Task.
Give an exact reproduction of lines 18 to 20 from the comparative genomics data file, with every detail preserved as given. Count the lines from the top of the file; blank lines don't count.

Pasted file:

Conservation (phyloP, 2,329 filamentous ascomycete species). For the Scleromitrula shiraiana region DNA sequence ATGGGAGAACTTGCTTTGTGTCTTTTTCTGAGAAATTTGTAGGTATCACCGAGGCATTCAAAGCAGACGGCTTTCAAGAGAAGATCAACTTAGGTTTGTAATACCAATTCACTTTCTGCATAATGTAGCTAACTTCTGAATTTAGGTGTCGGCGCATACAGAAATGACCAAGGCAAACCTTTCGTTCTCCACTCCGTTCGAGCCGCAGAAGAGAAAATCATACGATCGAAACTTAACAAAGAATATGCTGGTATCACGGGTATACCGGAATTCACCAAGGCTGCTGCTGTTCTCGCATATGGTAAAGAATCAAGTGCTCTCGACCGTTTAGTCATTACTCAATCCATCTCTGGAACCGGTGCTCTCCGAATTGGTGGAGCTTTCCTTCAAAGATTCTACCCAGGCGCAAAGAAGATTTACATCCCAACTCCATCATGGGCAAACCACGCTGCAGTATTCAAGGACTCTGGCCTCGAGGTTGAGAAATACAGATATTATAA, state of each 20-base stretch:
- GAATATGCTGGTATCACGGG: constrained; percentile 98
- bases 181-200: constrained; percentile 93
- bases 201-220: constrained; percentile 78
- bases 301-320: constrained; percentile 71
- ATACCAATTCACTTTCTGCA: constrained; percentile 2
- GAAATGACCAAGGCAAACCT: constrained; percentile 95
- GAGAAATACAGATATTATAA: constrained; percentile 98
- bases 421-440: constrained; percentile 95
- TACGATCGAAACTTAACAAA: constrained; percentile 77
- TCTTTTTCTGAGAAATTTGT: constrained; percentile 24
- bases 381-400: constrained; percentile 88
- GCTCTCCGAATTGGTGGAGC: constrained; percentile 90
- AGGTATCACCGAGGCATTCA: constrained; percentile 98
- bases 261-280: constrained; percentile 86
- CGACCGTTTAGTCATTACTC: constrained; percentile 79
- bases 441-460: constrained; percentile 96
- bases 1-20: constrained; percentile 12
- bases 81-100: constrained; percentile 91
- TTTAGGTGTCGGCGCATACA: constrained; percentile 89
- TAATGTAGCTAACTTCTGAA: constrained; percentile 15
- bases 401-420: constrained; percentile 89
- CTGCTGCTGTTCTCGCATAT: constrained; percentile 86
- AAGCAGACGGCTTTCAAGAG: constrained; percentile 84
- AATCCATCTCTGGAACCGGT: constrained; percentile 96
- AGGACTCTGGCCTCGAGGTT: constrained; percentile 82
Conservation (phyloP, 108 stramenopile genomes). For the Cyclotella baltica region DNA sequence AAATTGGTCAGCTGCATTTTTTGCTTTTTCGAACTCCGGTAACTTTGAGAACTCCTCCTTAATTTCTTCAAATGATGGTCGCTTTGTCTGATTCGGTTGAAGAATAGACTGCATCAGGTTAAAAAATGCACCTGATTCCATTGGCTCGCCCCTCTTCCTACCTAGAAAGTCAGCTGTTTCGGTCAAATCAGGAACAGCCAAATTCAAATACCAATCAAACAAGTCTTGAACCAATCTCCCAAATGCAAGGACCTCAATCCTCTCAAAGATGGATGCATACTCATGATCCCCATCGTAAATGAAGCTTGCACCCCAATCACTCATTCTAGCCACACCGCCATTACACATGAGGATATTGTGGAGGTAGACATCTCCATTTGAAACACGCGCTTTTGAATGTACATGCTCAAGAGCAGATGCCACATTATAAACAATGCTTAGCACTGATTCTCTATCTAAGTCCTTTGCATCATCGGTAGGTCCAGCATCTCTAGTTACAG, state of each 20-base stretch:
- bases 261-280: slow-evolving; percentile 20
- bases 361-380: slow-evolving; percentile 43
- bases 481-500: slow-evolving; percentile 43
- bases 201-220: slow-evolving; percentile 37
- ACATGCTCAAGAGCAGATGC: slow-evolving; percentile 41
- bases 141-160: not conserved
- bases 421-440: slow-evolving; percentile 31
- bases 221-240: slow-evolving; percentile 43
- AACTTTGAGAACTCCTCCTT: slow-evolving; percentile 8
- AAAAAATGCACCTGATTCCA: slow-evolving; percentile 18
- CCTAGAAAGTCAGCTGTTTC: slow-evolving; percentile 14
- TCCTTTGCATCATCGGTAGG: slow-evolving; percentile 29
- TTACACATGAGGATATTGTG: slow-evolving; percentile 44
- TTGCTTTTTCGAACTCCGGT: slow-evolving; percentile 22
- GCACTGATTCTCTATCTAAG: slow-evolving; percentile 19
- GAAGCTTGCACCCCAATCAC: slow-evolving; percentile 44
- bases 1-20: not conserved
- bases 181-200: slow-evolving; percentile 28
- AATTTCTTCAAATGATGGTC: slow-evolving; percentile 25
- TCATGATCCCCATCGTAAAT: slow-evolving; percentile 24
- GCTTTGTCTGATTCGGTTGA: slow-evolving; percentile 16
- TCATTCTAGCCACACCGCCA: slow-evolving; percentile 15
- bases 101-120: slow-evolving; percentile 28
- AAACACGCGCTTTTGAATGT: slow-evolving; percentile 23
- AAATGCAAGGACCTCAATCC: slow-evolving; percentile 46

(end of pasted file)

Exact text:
- bases 1-20: constrained; percentile 12
- bases 81-100: constrained; percentile 91
- TTTAGGTGTCGGCGCATACA: constrained; percentile 89